Target Market Techniques
Effective customer analysis includes work around how the firm will position itself as uniquely differentiated from others within the competitive set, so that it is best suited to meet the needs of its target customers. To do this, the firm needs to understand what consumers think of it relative to their needs and to alternatives.
Differences can be physical or perceptual. Physical differences can be found in layout, assortment, service levels, pricing, etc. These physical attributes are objective and readily described. Perceptual differences are harder to quantify and are highly subjective. Perceptual differences focus on what the use of the product or service “says about” or “means” to the consumer.
For example, Wal-Mart’s “Always Low Prices” and “Save Money. Live Better” slogans speak to physical differences in the prices found in their stores, compared to other outlets. Whole Foods, for their part, describes themselves with the slogan “America’s Healthiest Grocery Store.” Certainly, Whole Foods isn’t the only retailer with an assortment of healthy products. And, it doesn’t have exclusivity on serving shoppers with a health & wellness mindset. However, in identifying themselves this way, they make a distinction about themselves, relative to other retailers, and convey to shoppers that they get health & wellness by shopping at Whole Foods.
It should be noted, however, that a slogan does NOT create differentiation. Simply saying one is uniquely different from the competition doesn’t make it so. Instead, we reference Wal-Mart and Whole Foods in these examples because they reflect how each of these retailers references differentiation—physically and perceptually, respectively. However, the slogan alone doesn’t make this differentiation true. Instead, it’s the sum total of rigorous work reflected in strategic planning, marketing management, and operational excellence.
Effective positioning follows a defined process, the first step of which is identifying the relevant competitive set. In this case, that is the other retailers in the grocery space with whom the firm will likely compete. More important is the second step, which requires that we select the specific criteria by which the stores are judged. These are the determinants of demand—the reasons consumers might choose to shop these specific formats over others or not.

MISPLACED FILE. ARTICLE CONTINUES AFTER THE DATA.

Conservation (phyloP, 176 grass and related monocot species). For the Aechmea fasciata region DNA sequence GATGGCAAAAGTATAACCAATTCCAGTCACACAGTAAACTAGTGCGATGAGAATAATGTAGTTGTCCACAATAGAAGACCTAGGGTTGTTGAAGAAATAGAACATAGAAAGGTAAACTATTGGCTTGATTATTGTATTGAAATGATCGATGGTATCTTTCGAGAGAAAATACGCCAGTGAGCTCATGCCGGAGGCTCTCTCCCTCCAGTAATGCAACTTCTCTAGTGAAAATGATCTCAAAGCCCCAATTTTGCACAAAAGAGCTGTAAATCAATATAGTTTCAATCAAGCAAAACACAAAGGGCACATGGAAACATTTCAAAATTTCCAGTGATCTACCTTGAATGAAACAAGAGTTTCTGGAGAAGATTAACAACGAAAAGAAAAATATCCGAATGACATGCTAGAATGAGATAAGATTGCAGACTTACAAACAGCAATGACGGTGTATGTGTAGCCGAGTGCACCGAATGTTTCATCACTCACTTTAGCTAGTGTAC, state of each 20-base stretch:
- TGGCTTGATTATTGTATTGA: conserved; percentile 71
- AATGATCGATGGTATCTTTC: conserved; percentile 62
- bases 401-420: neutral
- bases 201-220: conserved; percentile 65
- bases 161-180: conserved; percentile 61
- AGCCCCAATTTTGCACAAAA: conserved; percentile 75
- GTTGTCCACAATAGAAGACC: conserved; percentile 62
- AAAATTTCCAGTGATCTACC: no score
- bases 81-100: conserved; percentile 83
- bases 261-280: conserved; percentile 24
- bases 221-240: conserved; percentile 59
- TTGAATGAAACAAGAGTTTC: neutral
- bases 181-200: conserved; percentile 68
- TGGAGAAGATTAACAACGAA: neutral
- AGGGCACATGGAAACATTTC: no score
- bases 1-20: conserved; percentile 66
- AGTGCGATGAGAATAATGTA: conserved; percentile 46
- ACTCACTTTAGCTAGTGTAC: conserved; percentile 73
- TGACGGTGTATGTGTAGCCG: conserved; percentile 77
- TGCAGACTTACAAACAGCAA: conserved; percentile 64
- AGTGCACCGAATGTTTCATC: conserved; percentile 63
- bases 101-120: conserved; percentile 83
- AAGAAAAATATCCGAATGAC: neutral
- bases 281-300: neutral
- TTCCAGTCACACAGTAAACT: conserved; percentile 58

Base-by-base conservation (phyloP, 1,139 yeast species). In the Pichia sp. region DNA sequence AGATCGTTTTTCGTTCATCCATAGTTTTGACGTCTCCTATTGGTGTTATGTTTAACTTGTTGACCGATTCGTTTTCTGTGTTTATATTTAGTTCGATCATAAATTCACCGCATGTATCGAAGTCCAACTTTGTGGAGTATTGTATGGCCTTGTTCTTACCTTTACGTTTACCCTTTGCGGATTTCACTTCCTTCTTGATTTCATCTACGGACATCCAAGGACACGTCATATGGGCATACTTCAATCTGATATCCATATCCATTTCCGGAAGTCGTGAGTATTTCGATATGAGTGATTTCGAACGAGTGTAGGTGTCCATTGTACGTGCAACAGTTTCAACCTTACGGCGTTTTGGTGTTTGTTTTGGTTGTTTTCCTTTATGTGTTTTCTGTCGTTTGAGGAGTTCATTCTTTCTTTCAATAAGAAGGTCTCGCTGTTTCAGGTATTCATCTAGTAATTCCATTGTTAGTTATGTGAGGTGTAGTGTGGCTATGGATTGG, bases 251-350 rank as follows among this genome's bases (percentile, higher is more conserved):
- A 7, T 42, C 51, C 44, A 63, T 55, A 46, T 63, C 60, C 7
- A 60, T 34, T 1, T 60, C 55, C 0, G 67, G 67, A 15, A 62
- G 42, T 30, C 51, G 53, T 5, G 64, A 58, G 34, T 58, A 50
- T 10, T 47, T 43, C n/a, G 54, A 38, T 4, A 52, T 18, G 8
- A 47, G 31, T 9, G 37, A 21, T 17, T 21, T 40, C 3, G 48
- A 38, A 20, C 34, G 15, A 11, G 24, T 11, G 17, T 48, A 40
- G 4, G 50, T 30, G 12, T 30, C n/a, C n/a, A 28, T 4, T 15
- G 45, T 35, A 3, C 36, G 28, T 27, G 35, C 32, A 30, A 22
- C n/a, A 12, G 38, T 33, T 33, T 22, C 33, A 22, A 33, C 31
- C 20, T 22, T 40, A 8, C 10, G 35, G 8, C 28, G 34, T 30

The identification of the determinants of demand is important because it shows the variables that influence consumer choice and experience. However, they are ideally paired with consumer feedback on the relative importance of each. This data can be qualitative (based in opinion) or quantitative (reflected in measured analysis of behavioral data).
The next step is for the firm to analyze their position relative to the competition on these factors using either a positioning grid (sometimes called a perceptual map) or a value curve. The positioning grid shows the two most important variables, one on the x-axis and one on the y-axis. Then, each competitor is positioned on the graph to show how they perform on each dimension.
The positioning grid can help marketers identify white space: areas for competitive entry that are not currently occupied by others. In this case, the analysis shows that there might be an opportunity for a retailer with high assortment and relatively low value. However, it’s important to caution that this may be an unoccupied competitive space because it’s not viable. That is, the competition may not compete here because there isn’t enough consumer demand to support and sustain a grocery retailer with wide assortment and relatively high prices.
It’s for this reason that value curves can be especially helpful. While positioning grids only show how a competitor performs relative to the two most important determinant variables, value curves reflect performance on each factor.
It should be noted, however, that we’ve used “general” variables in this example. However, each factor can be broken into more specific descriptions, given what matters to shoppers. For example, quality might be further articulated as: fresh produce, meat & fish, well-stocked shelves, the professional appearance of staff and the overall cleanliness of stores.
With the results of the positioning grid and value curves in-mind, the retailer should consider what positioning best fits them, given their internal capabilities, priorities, resources, and investments. As you read previously, Dollar General’s business model would make attracting consumers looking for a high-touch shopping experience a poor fit. And, by the same token, low-cost retailing would be a poor fit for Whole Foods.
The positioning process helps the firm describe how it’s uniquely different from others within the competitive set. The positioning grid and value curves show how they perform on the factors that are most critical to consumers, also known as the determinants of demand. By using these tools effectively, the firm can identify and leverage those areas where they have a distinct advantage.